Don’t consent to search of your car or person

Police need to have a good reason to search your car or your person.  If the police have a valid search warrant then they are allowed to search the areas that are specified in the warrant.  However, in most searches of cars and people, police don’t have a warrant because they don’t have time to get a warrant. 

If the police search a person or car without a warrant, they need a legally recognized reason to search.  If the police don’t have a legitimate reason to search, then the court may end up suppressing the evidence that was found. 

The most important thing that a suspected person can do is not to consent to any search.  A lot of people will consent to a search of their person or car because they believe they have no other choice.  What is even more astounding is that many people will consent to the search knowing that there are illegal materials in the car or on their person.

Once a person gives consent, it helps the police greatly.  When a person consents to being searched, the police no longer need a legitimate reason to search.  The police are allowed to search because the person has consented.   The police do not need to warn the suspect that he has the right to refuse to be searched.  The lesson is never consent to a search.  If the police find evidence so be it.  Don’t take away your own rights by consenting to the search and taking away your opportunity to force the police to justify their warrantless search. 

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DUI Lifetime look back rule

The penalties for DUI offenses have become more serious over the years.  Essentially, in order for the Commonwealth to figure out what number DUI offense a DUI offender should be charged with, the state “looks back” at the DUI offender’s record.  Since 2002, the DUI rules of “looking back” at a person’s DUI record have changed making the punishments for DUI more severe. 

 The DUI rules prior to 2002 would only look at the DUI offender’s to see if the DUI offender had any DUI’s for the last ten years.  Now for the purposes of counting DUI offenses, the DUI laws counts CWOFs and convictions the same way. (To learn more about CWOFS Under the DUI ten year look back rule, the state would look at the DUI offender’s record and only count DUI offenses that occurred in the last ten years.  So for example, under the old DUI rules, a 50 year old DUI offender has one DUI on his record when he was 25.  Under the old DUI rules, the DUI offender would be charged with a DUI first offense. 

After 2002, the DUI rules no longer just “look back” ten years in the DUI offender’s record.  Now, no matter how much time has lapsed, all the DUIs on a person’s record are counted.  So back to our example of the 50 year old DUI offender with one DUI on his record when he was 25. Under the new DUI rules, the DUI offender would be charged with a DUI second offense. 

This change in the DUI rules is very significant because the penalties for DUI become more severe depending on the number of the DUI offense.  To find out more information regarding the different DUI offenses, you can visit the DUI index.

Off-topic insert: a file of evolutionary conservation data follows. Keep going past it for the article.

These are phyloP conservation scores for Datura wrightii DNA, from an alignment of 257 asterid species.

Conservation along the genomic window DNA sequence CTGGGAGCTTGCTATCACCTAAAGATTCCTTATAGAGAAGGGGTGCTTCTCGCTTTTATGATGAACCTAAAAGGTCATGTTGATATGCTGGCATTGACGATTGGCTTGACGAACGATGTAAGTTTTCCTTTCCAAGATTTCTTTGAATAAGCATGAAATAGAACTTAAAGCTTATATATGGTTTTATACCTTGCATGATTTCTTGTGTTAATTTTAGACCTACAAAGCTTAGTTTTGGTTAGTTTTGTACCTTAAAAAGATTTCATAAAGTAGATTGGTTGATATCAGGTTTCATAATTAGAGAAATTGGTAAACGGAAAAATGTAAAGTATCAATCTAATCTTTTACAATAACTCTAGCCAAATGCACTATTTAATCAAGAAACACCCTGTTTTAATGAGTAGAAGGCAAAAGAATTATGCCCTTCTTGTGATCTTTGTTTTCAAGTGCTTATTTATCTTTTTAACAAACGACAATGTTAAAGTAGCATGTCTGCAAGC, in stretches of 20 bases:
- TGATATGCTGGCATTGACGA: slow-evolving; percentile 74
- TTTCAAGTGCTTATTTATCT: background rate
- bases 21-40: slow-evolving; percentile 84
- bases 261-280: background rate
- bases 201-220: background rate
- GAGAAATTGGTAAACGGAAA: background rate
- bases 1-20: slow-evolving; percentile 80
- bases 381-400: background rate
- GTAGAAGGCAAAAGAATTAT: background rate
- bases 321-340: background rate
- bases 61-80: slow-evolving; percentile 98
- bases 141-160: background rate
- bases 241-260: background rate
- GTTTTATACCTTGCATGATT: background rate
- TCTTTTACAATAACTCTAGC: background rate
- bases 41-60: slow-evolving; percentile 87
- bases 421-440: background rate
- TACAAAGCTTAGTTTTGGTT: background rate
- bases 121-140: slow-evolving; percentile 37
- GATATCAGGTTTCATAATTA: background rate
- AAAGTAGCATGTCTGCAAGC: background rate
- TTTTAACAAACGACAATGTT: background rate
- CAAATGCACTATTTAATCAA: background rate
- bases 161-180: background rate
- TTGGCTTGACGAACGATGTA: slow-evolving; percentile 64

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Owing the court money or community service could land you in jail

People don’t like court.  Most people want to get their criminal cases done as soon as possible.  As a result, many people are not paying attention to the judge.  Unfortunately, the clerk will reduce into writing the judge’s orders onto the docket (court’s paperwork). 

 A lot of pleas end up in court fines or community service.  Usually, the judge will allow a certain amount of time for the court fines to be paid or community service to be completed.  If the money or community service is paid by a certain date, the defendant usually doesn’t need to show up to court.  However, if the money isn’t paid or community service isn’t completed, the person needs to show up to court to address the situation. 

 If a person fails to show up to court to address the failure to pay or completion of community service, a warrant will be issued for the person’s arrest.  To add to the person’s problems, the court adds extra fees for removing a warrant. 

 Usually, a person won’t be sent to jail for failure to pay court fees or completing community service.  Most judges will give the person another chance to make good on their promise.  However, if the fines or community service have lagged in the court system for some time, judges have locked up people.  If a person is locked up for failure to pay a court fine, the person will usually get credit for about $30 a day.  Meaning if a person owes a $300 fine, the person would be sitting in jail for 10 days.  So the next time you owe the court a fine or community service, make sure you get it done or else you could end up in jail one day. 

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My girlfriend is not looking to press charges